Mois de la Photo à Paris 2012

Le réel enchanté / Enchanted reality

Commissaire : Stéphane Wargnier

Collectif Modds

Ryszard Horowitz - Galerie Basia Embiricos

Richard Mosse - Centre culturel irlandais

Peter Bialobrezeski - ENSA

Frédéric Nauczyciel - Musée de la chasse et de la Nature

Nicolai Howalt et Trine Sondergaard - Maison du Danemark

Alain-Gilles Bastide - Galerie Dufay-Bonnet

Thibault Brunet - Galerie Binôme

"Le réel enchanté" - Galerie Roi Doré

"Thanks to Luigi Ghirri & Italian emerging photography" - Hôtel de Sauroy

Sophie Elbaz - Musée d'art et d'histoire du Judaïsme

"Distances différentes" - Institut sudéois

Susanna Pozzoli

Art and nothing but art, we have art in order not to die of the truth.
Nietzsche

Do we have to look reality in the face? The analogical nature of photography means that since the very beginning it has been concerned with how far it can distance itself from its documentary function. Recording the world as it is, from Atget to Ristelhueber, from Evans to Parr, draws lines and defines families within the history of photography, which is proud of its contingency, if not its triviality. Post-Enlightenment “modern ethics” supported the photographer in his obligation to record the unadorned, brutal, sometimes raw and cruel reality the subject inhabits, his life bereft of the meaning the beliefs of the old world were able to bring.

Contemporary photography, by blurring the frontiers between_artistic ambitions and descriptive rigour, has given a central role to “documentary utopianism”, a banner under which all sorts of approaches have marched, such as social, vernacular, ordinary, anonymous or neutral photography. The fact that photojournalism has entered galleries and museums has completed their transformation into places where people can go to keep abreast of the world's deep disenchantments.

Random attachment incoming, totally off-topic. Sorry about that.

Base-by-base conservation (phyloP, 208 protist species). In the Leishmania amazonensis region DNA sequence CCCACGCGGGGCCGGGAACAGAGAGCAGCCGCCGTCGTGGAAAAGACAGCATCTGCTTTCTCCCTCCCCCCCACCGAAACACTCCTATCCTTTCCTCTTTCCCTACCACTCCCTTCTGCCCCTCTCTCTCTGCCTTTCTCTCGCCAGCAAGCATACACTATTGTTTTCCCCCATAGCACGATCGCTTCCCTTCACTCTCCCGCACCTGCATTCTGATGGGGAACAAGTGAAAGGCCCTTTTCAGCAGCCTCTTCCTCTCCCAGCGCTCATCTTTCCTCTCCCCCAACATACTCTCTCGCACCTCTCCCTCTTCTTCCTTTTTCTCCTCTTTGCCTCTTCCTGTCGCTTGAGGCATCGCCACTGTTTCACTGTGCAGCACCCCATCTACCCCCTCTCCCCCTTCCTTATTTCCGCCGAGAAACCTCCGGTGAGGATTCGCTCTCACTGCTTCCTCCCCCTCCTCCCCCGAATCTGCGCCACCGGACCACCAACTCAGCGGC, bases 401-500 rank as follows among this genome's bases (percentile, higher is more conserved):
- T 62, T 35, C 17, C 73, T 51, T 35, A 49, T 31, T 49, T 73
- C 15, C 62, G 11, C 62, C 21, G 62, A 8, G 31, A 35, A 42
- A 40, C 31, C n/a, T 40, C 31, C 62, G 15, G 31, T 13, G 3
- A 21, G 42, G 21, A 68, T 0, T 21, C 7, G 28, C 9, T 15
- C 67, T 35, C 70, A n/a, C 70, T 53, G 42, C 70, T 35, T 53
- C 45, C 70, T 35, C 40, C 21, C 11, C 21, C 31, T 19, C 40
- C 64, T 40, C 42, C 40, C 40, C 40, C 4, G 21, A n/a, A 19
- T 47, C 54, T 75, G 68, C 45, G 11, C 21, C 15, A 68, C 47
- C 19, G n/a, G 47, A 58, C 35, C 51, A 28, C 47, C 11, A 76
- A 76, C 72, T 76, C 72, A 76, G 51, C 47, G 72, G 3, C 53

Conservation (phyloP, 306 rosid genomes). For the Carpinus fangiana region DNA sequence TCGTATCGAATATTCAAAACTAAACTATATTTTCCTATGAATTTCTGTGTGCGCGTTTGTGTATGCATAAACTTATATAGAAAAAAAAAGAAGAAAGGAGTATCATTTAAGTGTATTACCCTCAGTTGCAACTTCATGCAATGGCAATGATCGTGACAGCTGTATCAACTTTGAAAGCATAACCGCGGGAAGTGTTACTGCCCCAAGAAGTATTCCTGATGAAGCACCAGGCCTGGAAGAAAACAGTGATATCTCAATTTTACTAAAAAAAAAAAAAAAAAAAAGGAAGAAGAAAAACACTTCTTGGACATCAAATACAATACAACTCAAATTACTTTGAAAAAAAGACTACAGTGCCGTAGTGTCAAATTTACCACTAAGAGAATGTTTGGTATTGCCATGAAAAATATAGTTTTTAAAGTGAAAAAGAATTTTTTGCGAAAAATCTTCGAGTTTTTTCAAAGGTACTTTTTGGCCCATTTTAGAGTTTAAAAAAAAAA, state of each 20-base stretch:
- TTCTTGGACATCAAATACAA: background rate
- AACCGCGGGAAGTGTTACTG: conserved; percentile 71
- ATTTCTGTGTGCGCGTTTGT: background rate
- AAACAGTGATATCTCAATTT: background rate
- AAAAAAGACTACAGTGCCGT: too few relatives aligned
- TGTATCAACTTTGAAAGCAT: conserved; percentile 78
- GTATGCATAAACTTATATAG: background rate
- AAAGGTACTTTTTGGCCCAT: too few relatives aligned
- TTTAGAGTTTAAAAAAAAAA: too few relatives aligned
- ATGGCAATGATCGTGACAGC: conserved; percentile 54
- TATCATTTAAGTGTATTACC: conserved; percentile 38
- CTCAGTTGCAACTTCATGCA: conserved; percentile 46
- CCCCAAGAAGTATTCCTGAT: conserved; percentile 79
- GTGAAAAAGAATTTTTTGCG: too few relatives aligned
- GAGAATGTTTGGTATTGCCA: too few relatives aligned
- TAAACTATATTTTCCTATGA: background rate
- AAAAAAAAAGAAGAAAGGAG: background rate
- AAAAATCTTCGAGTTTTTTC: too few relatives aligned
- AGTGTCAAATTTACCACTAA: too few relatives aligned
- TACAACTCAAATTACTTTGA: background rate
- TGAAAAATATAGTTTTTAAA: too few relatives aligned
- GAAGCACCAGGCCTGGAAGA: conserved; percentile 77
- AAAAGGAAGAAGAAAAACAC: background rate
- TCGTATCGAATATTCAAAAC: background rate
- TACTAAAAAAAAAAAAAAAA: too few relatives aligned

And yet, in sharp contrast to the moral desert of mere testimonial,_an entire section of photographic production strives, as Lautréamont_put it, to “show everything as beautiful”. For professional reasons (the demands, for instance, of advertising or fashion) or strictly personal ones, “prettifiers” build up an aesthetic, playful, positive or simply likeable image of the world. “The idea of reality is overrated”, says Greger Ulf Nilson, introducing the exhibition on young Swedish photographers_he curated. Openly referencing art history, their aesthetic strives to transcend fashion and achieve a kind of anachronistic harmony. Déborah Turbeville's photographs combine mise en scène and mise en abyme, recomposing the past on vintage-looking prints. François Fontaine gives disturbingly sensuous form to the mental images that haunt our dreams, inherited from the cinema. Richard Mosse, in contrast, grapples with_the urgency of ultra-violent current events, the purpose of his unsettling images of warring rebels in eastern Congo being to keep the atrocity of reality at a distance.

Sometimes, a unique photographic style can transfigure the most arid, banal or clichéd subject: Pierre Porcher transforms Le Corbusier's architecture into painterly abstractions; Todd Hido reveals the strangeness of landscapes; Peter Bialobrzeski sublimates the artificiality of Asian cities. By circumventing mimesis, photography is also able to keep up appearances and show us a reality enriched with meaning and poetry. Some pictures are able to regale the eye with the tragedy that surrounds it and usher in a fresh, new way of seeing. Such pictures make us love life more than we love pictures.

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